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The Circular Staircase

The Circular Staircase - Mary Roberts Rinehart

Mary Roberts Rinehart is an author I've wanted to try for some time now and The Circular Staircase was a satisfying intro to her works. I like her writing style so far, tinged as it is with a little humour and irony.


"This is the story of how a middle-aged spinster lost her mind, deserted her domestic gods in the city, took a furnished house for the summer out of town, and found herself involved in one of those mysterious crimes that keep our newspapers and detective agencies happy and prosperous."


The Circular Staircase was a quick and enjoyable read; I started on a Saturday and was done by the following day. It was also a tea & blanket read (a phrase I've stolen without shame from BrokenTune) - I had the flu (now recovering) and it helped keep my mind off my misery, at least when I wasn't blowing my nose for the 1000th time :(


The opening quote from the first paragraph caps everything nicely. Like her fellow city dwellers do in the summer, Rachel Innes takes her household, which includes her niece and nephew, Gertrude and Halsey, and her maid, Liddy, to the country house of Sunnyside, leased from the Armstrong family, presently out in California; the two families are acquainted with each other.


From almost day one, there are strange happenings in and around the house, with someone (a woman?) lurking outside, and inexplicable noises inside. Soon after, a man is murdered on the circular staircase, leaving Rachel and company with none of the peace promised by the retreat to the country:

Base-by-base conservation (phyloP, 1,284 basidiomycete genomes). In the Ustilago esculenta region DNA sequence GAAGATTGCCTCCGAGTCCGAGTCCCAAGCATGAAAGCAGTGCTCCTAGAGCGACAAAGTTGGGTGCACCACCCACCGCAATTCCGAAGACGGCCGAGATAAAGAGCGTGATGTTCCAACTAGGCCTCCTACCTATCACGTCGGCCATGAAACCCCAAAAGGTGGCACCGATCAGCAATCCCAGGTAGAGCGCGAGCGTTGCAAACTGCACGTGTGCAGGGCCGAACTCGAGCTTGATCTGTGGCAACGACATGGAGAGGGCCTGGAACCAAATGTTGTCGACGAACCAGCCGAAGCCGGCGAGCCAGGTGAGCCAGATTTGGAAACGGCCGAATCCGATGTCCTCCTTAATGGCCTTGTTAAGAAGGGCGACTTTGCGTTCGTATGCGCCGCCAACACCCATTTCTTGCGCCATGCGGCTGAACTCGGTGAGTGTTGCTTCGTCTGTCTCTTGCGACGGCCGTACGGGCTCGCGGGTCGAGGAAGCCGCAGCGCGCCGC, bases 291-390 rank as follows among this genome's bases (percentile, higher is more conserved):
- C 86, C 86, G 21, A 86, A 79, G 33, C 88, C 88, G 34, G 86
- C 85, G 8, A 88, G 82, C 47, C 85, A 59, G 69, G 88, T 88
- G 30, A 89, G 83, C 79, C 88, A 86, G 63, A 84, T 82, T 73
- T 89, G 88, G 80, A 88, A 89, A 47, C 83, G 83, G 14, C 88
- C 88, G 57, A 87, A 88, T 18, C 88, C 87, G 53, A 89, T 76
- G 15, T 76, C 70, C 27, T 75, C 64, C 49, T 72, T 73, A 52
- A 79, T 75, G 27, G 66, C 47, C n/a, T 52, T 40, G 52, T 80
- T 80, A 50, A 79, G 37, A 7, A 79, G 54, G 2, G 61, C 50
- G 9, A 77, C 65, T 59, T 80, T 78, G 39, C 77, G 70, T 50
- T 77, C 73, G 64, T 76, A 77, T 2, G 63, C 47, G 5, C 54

"The peace of the country-- fiddle sticks!"

Aside from the murder, someone (or some persons?!) is trying very hard to get into the house, and both Gertrude and Halsey are keeping secrets. And where does the Armstrong family fit in all this?


The reveal of the murderer was a bit anticlimactic for me; I had had my suspicions but the way it was revealed and tied up was so low-key. To be fair, though, the murder and its resolution turn out to be almost secondary to the more confounding mystery of who is trying to get into the house and why.


I like the character of Rachel Innes and wish I could meet up with her again in other Rinehart books - she is not shrinking or melodramatic, and I enjoyed her often-times contentious relationship with her maid, Liddy:


"Liddy and I often desire to part company, but never at the same time."

All in all, a good read and I will certainly carry on with Ms Rinehart - The Circular Staircase was plucked from a collection of 22 books, 17 of which are mysteries. We have ample opportunity to get acquainted ;)